This is our fourth place that we call home. I remember the surge of excitement when I saw the size of the garden. What do we do with an 80 ft garden? We know nought about gardening so, it certainly helped that the house came with a garden savvy neighbour, who instantly took charge. An apple tree was immediately put in place and several border perennials became our pride and joy, with tomatoes, potatoes and even sweetcorn. The perennials in my hands, eventually died. Even the apple tree wilted and went, now replaced with a Japanese acer that gives a lovely colour in summer. But it is the evergreen standing stoic and proud that still holds a special place in my heart.
Hardly a foot tall, we brought it back from a friend’s place in Weybridge and Mick dutifully plonked it in. That was twenty three years ago, when child number two must have been about one and she sat on the swing among the tall trees in Rachel’s backyard that summer afternoon as we selected our plants to bring home. Today as I looked up that tree, she is somewhere in Hampshire attending an office meeting. Child number three was still a baby in my kangaroo pouch when we visited Weybridge to bring this tree home and as I write this, she is on her way to India.
It didn’t seem too long ago that they were out there riding their three wheelers, playing catch and jumping on bouncy castle in the garden, neatly trimmed by Mick. And when they were brave enough, joined by friends from the neighbourhood, they camped out in the night but we found them sprawled in the lounge the next morning. The foxes must have paid them a visit during the night!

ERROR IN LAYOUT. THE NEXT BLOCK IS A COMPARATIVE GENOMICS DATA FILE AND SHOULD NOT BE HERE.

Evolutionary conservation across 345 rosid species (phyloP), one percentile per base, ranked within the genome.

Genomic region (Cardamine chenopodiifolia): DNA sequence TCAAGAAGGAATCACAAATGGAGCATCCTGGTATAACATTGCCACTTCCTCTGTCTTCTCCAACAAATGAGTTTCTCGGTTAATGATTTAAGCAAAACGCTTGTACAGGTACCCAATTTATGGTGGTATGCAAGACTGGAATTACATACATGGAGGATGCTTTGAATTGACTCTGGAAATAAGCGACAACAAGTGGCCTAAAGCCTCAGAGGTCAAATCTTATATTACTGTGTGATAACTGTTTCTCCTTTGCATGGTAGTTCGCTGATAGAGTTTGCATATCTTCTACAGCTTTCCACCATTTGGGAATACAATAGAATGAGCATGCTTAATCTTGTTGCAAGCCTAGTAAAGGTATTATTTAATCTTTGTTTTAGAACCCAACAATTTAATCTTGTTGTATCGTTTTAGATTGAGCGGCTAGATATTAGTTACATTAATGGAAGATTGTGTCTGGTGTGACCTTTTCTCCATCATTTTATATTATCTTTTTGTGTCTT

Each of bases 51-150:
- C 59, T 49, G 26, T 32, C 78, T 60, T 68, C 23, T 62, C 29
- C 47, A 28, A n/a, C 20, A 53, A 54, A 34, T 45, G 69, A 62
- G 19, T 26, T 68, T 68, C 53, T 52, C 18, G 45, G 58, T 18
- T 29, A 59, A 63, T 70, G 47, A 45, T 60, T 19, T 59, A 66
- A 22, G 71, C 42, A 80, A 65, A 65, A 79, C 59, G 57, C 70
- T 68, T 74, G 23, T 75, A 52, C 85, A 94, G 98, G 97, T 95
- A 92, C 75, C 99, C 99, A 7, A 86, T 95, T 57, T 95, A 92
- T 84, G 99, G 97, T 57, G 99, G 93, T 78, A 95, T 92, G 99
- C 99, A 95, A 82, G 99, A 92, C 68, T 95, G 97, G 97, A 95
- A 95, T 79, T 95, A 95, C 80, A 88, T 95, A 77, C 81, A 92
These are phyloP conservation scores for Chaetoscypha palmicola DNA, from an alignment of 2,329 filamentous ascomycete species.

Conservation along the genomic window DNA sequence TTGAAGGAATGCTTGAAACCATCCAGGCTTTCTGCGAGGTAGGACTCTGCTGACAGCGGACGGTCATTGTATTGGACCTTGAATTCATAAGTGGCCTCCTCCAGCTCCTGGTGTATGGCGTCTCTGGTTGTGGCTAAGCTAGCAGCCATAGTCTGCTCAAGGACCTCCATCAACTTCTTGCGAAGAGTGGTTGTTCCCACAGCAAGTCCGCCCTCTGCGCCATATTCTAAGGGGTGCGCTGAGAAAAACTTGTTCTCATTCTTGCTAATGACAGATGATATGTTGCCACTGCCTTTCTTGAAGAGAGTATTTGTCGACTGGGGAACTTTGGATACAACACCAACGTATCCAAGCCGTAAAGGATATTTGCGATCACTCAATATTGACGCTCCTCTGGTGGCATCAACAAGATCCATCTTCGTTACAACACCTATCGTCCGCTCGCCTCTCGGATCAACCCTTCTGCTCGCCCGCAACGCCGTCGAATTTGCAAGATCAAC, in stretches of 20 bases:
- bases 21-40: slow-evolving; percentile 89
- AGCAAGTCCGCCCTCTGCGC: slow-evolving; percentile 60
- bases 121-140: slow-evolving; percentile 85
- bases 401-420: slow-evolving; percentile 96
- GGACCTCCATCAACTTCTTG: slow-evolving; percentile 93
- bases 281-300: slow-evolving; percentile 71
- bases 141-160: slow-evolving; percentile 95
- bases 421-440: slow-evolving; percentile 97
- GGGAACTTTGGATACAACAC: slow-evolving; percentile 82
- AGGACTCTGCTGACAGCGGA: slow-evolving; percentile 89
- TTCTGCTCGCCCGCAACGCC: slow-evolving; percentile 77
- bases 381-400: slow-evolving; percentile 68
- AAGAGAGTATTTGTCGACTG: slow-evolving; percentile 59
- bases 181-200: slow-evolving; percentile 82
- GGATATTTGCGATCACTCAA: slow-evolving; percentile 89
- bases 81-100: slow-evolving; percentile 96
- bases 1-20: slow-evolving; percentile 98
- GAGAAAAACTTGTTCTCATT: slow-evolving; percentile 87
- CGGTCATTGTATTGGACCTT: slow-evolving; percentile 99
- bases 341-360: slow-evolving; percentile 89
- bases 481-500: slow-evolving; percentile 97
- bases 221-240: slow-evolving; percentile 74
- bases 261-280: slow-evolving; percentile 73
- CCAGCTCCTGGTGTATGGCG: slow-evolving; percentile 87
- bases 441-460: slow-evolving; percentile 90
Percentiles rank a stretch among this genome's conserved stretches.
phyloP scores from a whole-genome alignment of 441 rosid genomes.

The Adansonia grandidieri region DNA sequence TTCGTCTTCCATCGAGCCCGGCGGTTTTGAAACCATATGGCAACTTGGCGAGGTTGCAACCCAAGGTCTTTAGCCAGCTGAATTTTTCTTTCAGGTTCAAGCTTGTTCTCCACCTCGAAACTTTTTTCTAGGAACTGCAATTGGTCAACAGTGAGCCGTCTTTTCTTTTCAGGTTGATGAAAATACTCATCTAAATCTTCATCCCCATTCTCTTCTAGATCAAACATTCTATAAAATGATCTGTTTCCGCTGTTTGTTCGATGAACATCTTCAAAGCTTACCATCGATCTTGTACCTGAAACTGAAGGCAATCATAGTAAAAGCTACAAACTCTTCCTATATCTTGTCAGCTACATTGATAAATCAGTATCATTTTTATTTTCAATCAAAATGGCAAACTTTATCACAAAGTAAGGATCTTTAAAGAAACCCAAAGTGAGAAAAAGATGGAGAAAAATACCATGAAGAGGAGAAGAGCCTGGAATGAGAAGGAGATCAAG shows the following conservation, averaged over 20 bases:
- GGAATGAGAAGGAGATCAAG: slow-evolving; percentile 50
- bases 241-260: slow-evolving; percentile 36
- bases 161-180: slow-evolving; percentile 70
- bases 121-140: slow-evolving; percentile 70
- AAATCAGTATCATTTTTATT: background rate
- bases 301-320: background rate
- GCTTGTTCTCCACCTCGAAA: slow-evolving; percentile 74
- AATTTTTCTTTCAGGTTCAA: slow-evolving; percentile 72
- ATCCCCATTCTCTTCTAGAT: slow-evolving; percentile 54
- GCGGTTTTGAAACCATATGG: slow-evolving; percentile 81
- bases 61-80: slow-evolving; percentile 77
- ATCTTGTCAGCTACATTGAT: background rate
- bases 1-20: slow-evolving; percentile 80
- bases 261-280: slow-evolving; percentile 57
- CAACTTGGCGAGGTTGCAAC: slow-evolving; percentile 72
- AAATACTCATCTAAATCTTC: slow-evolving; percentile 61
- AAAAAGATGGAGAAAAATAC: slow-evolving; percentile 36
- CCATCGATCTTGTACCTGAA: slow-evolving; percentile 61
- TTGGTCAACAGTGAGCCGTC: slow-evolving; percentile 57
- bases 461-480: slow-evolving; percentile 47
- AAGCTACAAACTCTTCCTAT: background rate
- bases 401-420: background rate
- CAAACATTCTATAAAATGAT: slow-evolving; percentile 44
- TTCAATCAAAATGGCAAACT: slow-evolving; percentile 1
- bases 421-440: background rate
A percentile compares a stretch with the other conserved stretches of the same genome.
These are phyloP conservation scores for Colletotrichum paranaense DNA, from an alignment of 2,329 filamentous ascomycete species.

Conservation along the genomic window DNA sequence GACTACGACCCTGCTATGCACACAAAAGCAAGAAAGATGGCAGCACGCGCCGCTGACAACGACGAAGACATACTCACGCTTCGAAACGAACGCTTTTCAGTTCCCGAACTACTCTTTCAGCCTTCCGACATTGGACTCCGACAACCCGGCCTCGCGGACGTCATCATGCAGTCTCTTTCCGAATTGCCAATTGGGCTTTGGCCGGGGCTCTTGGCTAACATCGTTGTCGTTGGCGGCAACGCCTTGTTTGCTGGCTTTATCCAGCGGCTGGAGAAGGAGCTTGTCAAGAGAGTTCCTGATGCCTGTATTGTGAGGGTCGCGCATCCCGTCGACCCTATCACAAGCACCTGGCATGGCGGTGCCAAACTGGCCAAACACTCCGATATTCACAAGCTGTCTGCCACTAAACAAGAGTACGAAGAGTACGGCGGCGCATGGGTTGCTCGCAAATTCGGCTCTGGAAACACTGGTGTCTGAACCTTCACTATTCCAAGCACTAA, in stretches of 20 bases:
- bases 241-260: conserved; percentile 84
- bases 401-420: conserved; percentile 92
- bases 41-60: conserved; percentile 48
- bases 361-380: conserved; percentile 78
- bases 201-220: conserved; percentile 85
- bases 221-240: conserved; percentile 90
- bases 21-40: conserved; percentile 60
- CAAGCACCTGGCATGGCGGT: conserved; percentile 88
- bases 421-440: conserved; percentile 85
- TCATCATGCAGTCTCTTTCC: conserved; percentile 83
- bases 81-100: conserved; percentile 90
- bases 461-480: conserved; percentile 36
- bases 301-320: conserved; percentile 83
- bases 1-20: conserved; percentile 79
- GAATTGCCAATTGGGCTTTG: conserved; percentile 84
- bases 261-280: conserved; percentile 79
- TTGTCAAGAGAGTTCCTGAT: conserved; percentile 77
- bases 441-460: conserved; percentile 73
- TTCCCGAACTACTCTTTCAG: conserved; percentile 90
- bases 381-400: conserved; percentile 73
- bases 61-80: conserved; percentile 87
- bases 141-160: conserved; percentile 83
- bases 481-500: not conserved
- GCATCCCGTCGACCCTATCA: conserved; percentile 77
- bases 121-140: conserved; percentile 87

A basketball net used to be the centre of activities for family and friends and saw one of the most hilarious matches between sons and mothers. Now it is replaced by a punchbag, cutting quite a lonely and useless figure from where I am sitting now.
The garden in summer had witnessed many a barbeque party with the wind bringing the sweet smell of grilled satay over to the other side of the A40. Farewells and reunions or just plain get-together were held in the garden and we would stay out enjoying the summer nights and what’s left of the barbeque.
Today, as son of Mick laid out a plastic sheet across the front lawn to control the weeds and try to save some so called perennials wilting in the borders, I wonder where did all those years go.
And today, I ventured out and looked up the evergreen and felt a kind of melancholic feeling sweeping over me. It has grown so tall, lording over the neighbour’s pear tree. And more importantly, it now provides a permanent shade for Jasper in his final resting place. The garden was Jasper's playground - his and his alone, chasing other cats away across the fence.
And today, with Jasper out of the way resting at the foot of the evergreen, Tabby, Snowbell and Kissinger were free to laze about in the summer sun.